Dept. of Homeland Security Not Concerned by Rightwing Extremism

With the tragic shooting and bombing in Norway, we once again have the impetus to take a critical look at all movements that pose threats to our safety and democracy.

A recent article in the Washington Post reports that the Department of Homeland Security (DHS) has ignored domestic terrorism for the last two years.  After a 2009 report entitled “Rightwing Extremism” was leaked, DHS caved to pressure from conservatives that the report could lead to monitoring of anti-immigrant or anti-abortion groups.  That same year (2009) saw the murder of abortion provider George Tiller and the shootings at Fort Hood and at the Holocaust Museum in Washington DC.

In the same Washington Post article, Daryl Johnson, formerly the senior domestic terrorism analyst at DHS said intelligence reports on the militia groups in Michigan and Kentucky as well as multiple briefings on extremist groups such as the Sovereign Citizens Movement are being blocked by DHS, which he said was “screening for politically sensitive phrases or topics that might be objectionable to certain groups.”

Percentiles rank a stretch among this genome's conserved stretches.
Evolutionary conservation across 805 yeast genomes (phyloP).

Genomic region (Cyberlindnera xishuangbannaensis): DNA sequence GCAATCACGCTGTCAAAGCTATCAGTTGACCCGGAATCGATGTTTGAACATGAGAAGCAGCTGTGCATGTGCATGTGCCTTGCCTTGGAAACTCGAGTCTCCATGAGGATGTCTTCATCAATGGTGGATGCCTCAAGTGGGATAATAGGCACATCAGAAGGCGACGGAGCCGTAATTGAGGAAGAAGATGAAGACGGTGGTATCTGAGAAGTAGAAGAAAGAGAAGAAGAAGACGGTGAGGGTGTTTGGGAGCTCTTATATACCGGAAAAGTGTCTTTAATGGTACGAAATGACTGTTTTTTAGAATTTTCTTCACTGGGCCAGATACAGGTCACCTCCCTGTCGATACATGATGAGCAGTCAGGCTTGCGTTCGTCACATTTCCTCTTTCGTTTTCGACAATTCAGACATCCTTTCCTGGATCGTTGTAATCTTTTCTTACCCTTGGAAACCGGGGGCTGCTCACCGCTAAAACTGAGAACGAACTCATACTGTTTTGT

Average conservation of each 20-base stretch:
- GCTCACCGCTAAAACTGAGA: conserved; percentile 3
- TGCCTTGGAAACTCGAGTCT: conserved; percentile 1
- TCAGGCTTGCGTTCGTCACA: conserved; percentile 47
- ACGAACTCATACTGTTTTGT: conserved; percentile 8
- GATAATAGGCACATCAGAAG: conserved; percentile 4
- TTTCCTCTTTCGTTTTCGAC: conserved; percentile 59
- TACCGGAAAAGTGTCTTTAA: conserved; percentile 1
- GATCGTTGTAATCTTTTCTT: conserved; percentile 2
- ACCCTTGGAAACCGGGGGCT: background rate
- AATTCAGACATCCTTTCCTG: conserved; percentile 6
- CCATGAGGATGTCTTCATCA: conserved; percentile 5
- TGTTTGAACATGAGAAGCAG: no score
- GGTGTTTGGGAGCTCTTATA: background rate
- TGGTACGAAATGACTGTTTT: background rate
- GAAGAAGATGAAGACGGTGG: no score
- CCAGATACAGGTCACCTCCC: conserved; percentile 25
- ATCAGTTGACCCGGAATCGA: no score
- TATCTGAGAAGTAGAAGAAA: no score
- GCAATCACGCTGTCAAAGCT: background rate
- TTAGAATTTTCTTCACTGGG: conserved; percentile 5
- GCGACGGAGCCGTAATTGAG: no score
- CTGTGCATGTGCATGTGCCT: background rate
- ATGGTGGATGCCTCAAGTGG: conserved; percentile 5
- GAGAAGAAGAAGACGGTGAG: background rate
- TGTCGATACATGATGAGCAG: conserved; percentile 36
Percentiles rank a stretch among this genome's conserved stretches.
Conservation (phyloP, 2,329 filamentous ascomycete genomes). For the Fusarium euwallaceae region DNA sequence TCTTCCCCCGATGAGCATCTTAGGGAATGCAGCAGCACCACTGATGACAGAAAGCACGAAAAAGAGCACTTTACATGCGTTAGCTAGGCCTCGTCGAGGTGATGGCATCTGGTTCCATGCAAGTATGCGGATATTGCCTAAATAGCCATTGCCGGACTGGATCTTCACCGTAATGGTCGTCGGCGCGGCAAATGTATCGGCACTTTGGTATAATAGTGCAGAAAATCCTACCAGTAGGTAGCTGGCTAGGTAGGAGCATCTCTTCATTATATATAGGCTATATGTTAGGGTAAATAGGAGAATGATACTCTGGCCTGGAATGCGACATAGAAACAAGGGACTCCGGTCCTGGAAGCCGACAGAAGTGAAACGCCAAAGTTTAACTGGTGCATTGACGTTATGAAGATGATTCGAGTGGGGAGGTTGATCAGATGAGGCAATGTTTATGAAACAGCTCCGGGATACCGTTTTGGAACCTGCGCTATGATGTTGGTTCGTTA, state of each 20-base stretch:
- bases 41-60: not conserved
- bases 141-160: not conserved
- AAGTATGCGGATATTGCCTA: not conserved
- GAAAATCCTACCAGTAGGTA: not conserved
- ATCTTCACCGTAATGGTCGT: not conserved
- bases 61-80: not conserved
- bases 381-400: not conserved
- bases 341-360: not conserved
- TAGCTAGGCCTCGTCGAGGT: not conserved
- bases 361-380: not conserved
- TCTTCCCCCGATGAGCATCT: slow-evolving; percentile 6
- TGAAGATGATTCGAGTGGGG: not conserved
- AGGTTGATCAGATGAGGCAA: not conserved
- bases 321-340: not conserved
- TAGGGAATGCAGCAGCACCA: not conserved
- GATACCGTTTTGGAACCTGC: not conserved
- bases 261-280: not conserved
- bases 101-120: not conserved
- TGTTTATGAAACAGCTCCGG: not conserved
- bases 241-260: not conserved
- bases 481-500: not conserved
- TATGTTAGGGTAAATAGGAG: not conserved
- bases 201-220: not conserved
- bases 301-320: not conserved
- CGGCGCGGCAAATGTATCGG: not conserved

It is disconcerting that, while more American deaths since 2001 have been caused by non-Muslim extremists than by Muslims, the DHS has all but stopped investigating violent home grown extremism in favor of focusing all its attention on the Muslim community, many of whom have had their civil rights violated or worse.

In an interview with the Southern Poverty Law Center, Johnson said, “My greatest fear is that domestic extremists in this country will somehow become emboldened to the point of carrying out a mass-casualty attack, because they perceive that no one is being vigilant about the threat from within. That is what keeps me up at night.”  SPLC reports that 2010 saw the number of hate groups top 1,000 for the first time in more than 20 years.

The London Telegraph reports that the suspect in both Norway attacks plagiarized much of his manifesto from the writings of another domestic terrorist, American Ted Kaczynski, the Unabomber. Politicians and pundits talk of these extremists as acting alone, but they are most certainly not alone.  While Anders Behring Breivik may have lit the fuse and pulled the trigger all by himself, he was no more alone than James von Brunn, the white supremacist who opened fire inside the Holocaust Museum.  Von Brunn had a long history of associations with prominent neo-Nazis and Holocaust deniers.

By caving to anti-Muslim and anti-Arab political pressure the DHS leaves us all vulnerable to extremist violence.